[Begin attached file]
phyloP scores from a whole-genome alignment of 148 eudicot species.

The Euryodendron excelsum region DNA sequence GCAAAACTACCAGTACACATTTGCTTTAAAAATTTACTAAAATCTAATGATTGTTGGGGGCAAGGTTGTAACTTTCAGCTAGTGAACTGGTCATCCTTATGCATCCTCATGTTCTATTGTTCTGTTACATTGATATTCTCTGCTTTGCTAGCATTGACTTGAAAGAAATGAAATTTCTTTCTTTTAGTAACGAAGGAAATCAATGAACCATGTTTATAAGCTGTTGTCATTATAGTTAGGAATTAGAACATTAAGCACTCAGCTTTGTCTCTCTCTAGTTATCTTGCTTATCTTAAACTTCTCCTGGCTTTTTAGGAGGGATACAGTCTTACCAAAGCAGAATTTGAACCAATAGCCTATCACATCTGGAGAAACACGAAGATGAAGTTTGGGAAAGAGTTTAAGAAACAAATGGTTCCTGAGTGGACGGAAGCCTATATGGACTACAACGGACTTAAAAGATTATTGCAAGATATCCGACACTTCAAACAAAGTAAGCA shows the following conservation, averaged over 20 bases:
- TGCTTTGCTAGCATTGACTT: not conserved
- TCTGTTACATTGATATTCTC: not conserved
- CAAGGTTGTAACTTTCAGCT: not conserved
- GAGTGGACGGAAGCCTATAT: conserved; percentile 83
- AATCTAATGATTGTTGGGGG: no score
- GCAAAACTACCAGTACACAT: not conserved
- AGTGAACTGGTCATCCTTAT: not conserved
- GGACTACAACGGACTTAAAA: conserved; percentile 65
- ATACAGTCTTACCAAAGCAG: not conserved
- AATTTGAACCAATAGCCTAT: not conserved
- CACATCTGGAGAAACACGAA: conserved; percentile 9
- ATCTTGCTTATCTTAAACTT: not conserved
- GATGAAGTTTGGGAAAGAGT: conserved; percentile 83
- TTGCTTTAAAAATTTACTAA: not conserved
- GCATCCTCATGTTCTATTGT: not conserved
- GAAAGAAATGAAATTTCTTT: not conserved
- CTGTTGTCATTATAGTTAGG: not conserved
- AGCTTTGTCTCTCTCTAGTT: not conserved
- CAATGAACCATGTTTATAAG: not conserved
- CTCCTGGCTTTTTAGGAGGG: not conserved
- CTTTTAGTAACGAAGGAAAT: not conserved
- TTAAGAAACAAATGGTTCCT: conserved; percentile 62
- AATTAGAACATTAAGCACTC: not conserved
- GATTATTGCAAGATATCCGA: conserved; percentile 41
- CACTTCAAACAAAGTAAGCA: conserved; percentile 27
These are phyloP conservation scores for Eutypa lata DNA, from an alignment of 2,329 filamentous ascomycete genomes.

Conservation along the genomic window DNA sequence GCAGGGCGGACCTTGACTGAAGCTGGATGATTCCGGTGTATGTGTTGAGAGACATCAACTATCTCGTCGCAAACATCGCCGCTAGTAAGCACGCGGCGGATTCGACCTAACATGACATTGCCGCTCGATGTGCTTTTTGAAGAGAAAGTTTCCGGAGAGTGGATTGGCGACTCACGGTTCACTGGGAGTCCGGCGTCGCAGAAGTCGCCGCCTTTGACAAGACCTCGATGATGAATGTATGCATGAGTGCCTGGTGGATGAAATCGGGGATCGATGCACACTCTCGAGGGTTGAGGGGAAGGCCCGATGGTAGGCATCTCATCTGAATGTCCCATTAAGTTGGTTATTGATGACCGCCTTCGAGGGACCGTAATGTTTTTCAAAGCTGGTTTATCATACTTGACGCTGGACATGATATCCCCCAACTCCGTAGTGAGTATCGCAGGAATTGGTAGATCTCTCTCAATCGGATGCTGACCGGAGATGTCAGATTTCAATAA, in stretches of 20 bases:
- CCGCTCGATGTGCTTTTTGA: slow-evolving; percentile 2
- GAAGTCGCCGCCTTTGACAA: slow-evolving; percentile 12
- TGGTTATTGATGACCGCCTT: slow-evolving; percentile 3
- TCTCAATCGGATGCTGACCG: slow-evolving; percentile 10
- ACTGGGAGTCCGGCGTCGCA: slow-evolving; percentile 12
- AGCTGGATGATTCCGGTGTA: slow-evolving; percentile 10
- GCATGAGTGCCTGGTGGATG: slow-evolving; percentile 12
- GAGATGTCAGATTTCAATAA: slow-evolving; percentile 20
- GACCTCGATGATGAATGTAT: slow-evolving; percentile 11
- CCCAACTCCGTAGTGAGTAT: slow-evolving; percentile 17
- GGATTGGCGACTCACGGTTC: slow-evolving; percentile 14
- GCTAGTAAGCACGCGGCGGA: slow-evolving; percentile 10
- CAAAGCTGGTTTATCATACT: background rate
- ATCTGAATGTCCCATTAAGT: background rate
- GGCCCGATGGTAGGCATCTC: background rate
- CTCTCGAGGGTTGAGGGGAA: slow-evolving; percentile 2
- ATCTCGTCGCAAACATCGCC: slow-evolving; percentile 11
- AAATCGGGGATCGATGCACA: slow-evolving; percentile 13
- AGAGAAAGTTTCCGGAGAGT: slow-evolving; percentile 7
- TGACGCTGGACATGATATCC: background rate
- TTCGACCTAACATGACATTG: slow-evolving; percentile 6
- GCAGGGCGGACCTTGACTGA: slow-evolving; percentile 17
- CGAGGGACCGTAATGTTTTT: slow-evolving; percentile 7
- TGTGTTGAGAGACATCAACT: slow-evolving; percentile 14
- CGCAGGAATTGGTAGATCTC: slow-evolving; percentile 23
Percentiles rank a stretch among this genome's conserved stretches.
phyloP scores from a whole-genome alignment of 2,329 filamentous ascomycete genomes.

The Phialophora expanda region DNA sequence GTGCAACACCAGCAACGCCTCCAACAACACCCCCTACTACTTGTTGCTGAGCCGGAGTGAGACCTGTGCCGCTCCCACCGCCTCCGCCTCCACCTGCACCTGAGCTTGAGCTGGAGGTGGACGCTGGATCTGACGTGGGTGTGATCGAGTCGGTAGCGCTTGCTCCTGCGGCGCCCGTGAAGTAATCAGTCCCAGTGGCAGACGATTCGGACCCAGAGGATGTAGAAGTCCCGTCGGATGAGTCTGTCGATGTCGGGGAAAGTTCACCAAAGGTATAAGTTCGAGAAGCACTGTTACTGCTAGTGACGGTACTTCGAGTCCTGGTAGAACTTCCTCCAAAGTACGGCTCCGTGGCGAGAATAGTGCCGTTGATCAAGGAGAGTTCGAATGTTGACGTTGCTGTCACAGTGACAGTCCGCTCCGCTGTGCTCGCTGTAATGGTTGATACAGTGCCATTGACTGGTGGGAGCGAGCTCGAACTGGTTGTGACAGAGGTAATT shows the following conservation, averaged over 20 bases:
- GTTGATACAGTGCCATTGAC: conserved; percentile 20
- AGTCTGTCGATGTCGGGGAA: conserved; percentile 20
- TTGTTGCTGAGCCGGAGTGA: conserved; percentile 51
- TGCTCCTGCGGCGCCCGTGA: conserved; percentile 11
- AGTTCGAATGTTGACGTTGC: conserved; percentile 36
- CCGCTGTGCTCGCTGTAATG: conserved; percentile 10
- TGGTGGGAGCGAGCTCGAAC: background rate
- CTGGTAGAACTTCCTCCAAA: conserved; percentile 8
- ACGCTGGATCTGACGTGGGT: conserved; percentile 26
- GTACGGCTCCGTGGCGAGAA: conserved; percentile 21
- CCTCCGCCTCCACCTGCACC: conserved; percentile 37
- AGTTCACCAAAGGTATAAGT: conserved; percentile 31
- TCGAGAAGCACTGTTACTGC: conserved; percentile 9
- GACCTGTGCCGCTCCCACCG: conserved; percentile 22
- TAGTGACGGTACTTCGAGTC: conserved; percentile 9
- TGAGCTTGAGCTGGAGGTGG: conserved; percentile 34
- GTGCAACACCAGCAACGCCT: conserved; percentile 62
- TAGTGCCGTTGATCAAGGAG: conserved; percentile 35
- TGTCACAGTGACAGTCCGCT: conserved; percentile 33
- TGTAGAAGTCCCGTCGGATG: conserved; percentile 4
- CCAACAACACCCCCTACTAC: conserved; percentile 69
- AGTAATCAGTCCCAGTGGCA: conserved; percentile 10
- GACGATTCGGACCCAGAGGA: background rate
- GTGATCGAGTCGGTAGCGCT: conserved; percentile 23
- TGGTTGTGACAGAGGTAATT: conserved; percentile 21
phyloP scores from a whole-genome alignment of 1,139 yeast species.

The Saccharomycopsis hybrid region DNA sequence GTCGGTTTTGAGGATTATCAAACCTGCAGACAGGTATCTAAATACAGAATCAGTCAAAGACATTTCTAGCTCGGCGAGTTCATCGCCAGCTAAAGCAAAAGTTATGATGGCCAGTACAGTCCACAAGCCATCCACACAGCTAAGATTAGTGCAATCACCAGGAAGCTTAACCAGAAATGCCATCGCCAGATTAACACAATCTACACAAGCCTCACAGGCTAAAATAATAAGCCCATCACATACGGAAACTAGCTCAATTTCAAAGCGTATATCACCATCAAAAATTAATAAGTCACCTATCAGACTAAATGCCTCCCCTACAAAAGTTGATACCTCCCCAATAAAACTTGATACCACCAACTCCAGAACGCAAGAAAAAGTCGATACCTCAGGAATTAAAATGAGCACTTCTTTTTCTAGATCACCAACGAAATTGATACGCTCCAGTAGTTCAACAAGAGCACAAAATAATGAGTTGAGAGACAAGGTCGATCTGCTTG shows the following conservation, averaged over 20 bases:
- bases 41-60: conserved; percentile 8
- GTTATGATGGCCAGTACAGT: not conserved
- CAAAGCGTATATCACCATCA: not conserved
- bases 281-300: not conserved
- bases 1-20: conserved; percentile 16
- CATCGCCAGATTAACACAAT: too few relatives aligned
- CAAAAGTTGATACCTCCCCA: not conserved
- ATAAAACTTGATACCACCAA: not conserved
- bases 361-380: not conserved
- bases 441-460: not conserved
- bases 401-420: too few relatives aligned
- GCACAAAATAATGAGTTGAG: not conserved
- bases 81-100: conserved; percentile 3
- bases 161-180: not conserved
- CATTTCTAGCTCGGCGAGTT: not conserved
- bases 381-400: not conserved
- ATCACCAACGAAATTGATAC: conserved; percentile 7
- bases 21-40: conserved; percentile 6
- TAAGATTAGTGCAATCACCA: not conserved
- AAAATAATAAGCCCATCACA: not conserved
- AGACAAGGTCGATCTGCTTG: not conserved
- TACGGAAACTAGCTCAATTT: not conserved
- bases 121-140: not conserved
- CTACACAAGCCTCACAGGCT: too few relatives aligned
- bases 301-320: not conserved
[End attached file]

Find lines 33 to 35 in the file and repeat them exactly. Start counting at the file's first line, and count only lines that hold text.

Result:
- TCTCAATCGGATGCTGACCG: slow-evolving; percentile 10
- ACTGGGAGTCCGGCGTCGCA: slow-evolving; percentile 12
- AGCTGGATGATTCCGGTGTA: slow-evolving; percentile 10